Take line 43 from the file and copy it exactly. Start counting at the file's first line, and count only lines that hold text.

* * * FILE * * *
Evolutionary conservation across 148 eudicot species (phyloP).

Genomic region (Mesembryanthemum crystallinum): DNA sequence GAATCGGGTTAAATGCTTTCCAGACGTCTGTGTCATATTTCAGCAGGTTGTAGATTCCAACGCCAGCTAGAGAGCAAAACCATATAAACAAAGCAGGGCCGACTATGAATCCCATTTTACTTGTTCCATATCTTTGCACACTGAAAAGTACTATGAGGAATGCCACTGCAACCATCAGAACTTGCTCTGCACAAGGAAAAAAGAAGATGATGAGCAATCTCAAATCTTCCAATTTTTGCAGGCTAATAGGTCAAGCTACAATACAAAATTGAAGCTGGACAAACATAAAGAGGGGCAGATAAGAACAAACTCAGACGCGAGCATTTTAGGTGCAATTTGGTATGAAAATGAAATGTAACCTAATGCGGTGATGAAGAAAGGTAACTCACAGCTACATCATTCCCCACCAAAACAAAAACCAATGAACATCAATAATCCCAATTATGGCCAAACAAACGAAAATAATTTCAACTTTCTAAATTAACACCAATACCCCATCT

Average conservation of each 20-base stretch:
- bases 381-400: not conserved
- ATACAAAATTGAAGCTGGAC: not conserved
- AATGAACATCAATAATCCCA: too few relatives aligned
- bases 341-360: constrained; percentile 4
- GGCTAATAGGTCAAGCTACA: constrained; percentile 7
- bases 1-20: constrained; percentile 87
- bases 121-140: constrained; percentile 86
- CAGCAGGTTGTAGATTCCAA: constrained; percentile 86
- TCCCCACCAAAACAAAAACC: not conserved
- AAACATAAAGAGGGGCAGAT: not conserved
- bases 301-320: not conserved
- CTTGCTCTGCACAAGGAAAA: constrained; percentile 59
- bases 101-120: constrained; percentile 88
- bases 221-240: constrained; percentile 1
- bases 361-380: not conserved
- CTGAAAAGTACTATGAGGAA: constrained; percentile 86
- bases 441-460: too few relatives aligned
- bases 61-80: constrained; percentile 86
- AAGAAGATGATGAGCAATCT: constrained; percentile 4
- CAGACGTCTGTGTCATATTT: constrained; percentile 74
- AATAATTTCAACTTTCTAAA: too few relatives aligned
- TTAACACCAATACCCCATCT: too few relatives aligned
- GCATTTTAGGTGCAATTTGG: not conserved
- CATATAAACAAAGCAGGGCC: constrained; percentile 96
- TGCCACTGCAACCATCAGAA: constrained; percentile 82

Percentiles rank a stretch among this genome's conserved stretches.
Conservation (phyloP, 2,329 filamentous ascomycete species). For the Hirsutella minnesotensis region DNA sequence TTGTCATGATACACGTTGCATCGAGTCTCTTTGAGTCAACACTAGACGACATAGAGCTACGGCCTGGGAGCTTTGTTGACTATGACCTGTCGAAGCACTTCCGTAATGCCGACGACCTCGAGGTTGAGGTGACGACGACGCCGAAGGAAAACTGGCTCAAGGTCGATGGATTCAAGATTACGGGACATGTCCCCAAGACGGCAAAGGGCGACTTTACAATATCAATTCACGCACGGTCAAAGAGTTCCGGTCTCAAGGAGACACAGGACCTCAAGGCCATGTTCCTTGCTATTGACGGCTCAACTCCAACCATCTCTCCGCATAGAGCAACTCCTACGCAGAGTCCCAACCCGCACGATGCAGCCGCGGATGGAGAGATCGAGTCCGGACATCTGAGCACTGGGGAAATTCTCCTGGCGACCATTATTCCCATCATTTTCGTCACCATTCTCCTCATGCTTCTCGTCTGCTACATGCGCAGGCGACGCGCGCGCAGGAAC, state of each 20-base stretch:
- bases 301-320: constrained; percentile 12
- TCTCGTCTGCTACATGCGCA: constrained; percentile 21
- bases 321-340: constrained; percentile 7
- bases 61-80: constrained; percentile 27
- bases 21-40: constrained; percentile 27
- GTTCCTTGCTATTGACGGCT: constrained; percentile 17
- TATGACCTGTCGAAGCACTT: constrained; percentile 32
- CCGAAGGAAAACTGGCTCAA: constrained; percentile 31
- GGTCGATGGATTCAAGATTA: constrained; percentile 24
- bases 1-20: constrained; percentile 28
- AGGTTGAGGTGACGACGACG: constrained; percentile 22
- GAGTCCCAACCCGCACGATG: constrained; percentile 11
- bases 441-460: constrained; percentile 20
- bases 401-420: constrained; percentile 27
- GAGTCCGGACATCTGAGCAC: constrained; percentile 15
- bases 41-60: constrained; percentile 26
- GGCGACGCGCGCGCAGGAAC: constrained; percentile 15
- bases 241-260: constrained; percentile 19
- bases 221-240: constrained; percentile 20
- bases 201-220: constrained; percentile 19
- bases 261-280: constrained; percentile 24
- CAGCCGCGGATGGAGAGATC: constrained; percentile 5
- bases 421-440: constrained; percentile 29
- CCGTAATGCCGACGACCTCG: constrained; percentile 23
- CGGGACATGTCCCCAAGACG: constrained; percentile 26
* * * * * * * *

- bases 441-460: constrained; percentile 20